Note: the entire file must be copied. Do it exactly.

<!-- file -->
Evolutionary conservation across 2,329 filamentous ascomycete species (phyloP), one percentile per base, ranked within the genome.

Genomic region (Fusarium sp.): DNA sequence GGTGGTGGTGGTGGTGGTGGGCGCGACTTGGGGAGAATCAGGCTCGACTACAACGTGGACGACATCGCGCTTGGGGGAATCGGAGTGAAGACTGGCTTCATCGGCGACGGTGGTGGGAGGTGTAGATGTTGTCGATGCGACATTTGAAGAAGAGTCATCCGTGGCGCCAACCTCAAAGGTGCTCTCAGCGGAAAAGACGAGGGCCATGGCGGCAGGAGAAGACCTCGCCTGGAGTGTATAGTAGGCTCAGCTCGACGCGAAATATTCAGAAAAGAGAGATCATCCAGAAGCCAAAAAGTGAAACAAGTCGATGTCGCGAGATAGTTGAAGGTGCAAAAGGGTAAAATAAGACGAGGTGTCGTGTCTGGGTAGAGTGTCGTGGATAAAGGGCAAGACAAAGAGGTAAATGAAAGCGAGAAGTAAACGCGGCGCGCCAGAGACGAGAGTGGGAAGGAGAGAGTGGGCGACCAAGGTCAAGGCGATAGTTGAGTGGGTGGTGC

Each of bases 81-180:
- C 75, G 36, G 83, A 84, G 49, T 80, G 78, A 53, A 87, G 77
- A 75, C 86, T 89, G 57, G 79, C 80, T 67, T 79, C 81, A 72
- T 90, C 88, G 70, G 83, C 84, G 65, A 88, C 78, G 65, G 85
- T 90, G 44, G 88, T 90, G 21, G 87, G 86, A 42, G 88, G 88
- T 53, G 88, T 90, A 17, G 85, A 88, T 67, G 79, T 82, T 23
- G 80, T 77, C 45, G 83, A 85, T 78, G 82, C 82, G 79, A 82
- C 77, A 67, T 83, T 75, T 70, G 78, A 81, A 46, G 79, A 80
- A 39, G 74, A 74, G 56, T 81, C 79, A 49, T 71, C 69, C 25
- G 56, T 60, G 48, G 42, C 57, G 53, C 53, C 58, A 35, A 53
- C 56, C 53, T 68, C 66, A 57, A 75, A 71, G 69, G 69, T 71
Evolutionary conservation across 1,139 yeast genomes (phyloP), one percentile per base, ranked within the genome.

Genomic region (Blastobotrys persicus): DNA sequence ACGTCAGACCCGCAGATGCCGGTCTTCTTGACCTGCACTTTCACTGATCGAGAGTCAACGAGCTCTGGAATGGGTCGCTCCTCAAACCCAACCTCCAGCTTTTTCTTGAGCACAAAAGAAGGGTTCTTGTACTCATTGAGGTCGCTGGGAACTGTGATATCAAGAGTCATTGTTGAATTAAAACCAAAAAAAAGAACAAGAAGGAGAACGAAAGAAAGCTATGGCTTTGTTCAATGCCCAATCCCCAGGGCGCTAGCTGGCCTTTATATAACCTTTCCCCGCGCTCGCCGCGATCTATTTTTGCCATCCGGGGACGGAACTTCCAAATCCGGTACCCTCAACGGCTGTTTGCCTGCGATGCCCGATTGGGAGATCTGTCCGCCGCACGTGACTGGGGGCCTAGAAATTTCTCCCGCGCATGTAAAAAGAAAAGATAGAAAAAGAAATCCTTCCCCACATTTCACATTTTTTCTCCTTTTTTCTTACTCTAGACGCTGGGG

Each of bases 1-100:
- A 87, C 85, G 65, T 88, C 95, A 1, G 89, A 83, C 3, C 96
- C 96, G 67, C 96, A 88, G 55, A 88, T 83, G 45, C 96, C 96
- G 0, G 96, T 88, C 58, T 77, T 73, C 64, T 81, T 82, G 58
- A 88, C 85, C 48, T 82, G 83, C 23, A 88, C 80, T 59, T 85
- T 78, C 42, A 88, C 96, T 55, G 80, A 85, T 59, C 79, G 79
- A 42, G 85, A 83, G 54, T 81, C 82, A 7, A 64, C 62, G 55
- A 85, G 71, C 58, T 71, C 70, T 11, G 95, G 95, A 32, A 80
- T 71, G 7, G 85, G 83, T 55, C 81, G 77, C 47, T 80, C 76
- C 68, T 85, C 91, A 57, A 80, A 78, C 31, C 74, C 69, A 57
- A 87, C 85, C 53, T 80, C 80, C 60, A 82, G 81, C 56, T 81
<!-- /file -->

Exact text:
Evolutionary conservation across 2,329 filamentous ascomycete species (phyloP), one percentile per base, ranked within the genome.

Genomic region (Fusarium sp.): DNA sequence GGTGGTGGTGGTGGTGGTGGGCGCGACTTGGGGAGAATCAGGCTCGACTACAACGTGGACGACATCGCGCTTGGGGGAATCGGAGTGAAGACTGGCTTCATCGGCGACGGTGGTGGGAGGTGTAGATGTTGTCGATGCGACATTTGAAGAAGAGTCATCCGTGGCGCCAACCTCAAAGGTGCTCTCAGCGGAAAAGACGAGGGCCATGGCGGCAGGAGAAGACCTCGCCTGGAGTGTATAGTAGGCTCAGCTCGACGCGAAATATTCAGAAAAGAGAGATCATCCAGAAGCCAAAAAGTGAAACAAGTCGATGTCGCGAGATAGTTGAAGGTGCAAAAGGGTAAAATAAGACGAGGTGTCGTGTCTGGGTAGAGTGTCGTGGATAAAGGGCAAGACAAAGAGGTAAATGAAAGCGAGAAGTAAACGCGGCGCGCCAGAGACGAGAGTGGGAAGGAGAGAGTGGGCGACCAAGGTCAAGGCGATAGTTGAGTGGGTGGTGC

Each of bases 81-180:
- C 75, G 36, G 83, A 84, G 49, T 80, G 78, A 53, A 87, G 77
- A 75, C 86, T 89, G 57, G 79, C 80, T 67, T 79, C 81, A 72
- T 90, C 88, G 70, G 83, C 84, G 65, A 88, C 78, G 65, G 85
- T 90, G 44, G 88, T 90, G 21, G 87, G 86, A 42, G 88, G 88
- T 53, G 88, T 90, A 17, G 85, A 88, T 67, G 79, T 82, T 23
- G 80, T 77, C 45, G 83, A 85, T 78, G 82, C 82, G 79, A 82
- C 77, A 67, T 83, T 75, T 70, G 78, A 81, A 46, G 79, A 80
- A 39, G 74, A 74, G 56, T 81, C 79, A 49, T 71, C 69, C 25
- G 56, T 60, G 48, G 42, C 57, G 53, C 53, C 58, A 35, A 53
- C 56, C 53, T 68, C 66, A 57, A 75, A 71, G 69, G 69, T 71
Evolutionary conservation across 1,139 yeast genomes (phyloP), one percentile per base, ranked within the genome.

Genomic region (Blastobotrys persicus): DNA sequence ACGTCAGACCCGCAGATGCCGGTCTTCTTGACCTGCACTTTCACTGATCGAGAGTCAACGAGCTCTGGAATGGGTCGCTCCTCAAACCCAACCTCCAGCTTTTTCTTGAGCACAAAAGAAGGGTTCTTGTACTCATTGAGGTCGCTGGGAACTGTGATATCAAGAGTCATTGTTGAATTAAAACCAAAAAAAAGAACAAGAAGGAGAACGAAAGAAAGCTATGGCTTTGTTCAATGCCCAATCCCCAGGGCGCTAGCTGGCCTTTATATAACCTTTCCCCGCGCTCGCCGCGATCTATTTTTGCCATCCGGGGACGGAACTTCCAAATCCGGTACCCTCAACGGCTGTTTGCCTGCGATGCCCGATTGGGAGATCTGTCCGCCGCACGTGACTGGGGGCCTAGAAATTTCTCCCGCGCATGTAAAAAGAAAAGATAGAAAAAGAAATCCTTCCCCACATTTCACATTTTTTCTCCTTTTTTCTTACTCTAGACGCTGGGG

Each of bases 1-100:
- A 87, C 85, G 65, T 88, C 95, A 1, G 89, A 83, C 3, C 96
- C 96, G 67, C 96, A 88, G 55, A 88, T 83, G 45, C 96, C 96
- G 0, G 96, T 88, C 58, T 77, T 73, C 64, T 81, T 82, G 58
- A 88, C 85, C 48, T 82, G 83, C 23, A 88, C 80, T 59, T 85
- T 78, C 42, A 88, C 96, T 55, G 80, A 85, T 59, C 79, G 79
- A 42, G 85, A 83, G 54, T 81, C 82, A 7, A 64, C 62, G 55
- A 85, G 71, C 58, T 71, C 70, T 11, G 95, G 95, A 32, A 80
- T 71, G 7, G 85, G 83, T 55, C 81, G 77, C 47, T 80, C 76
- C 68, T 85, C 91, A 57, A 80, A 78, C 31, C 74, C 69, A 57
- A 87, C 85, C 53, T 80, C 80, C 60, A 82, G 81, C 56, T 81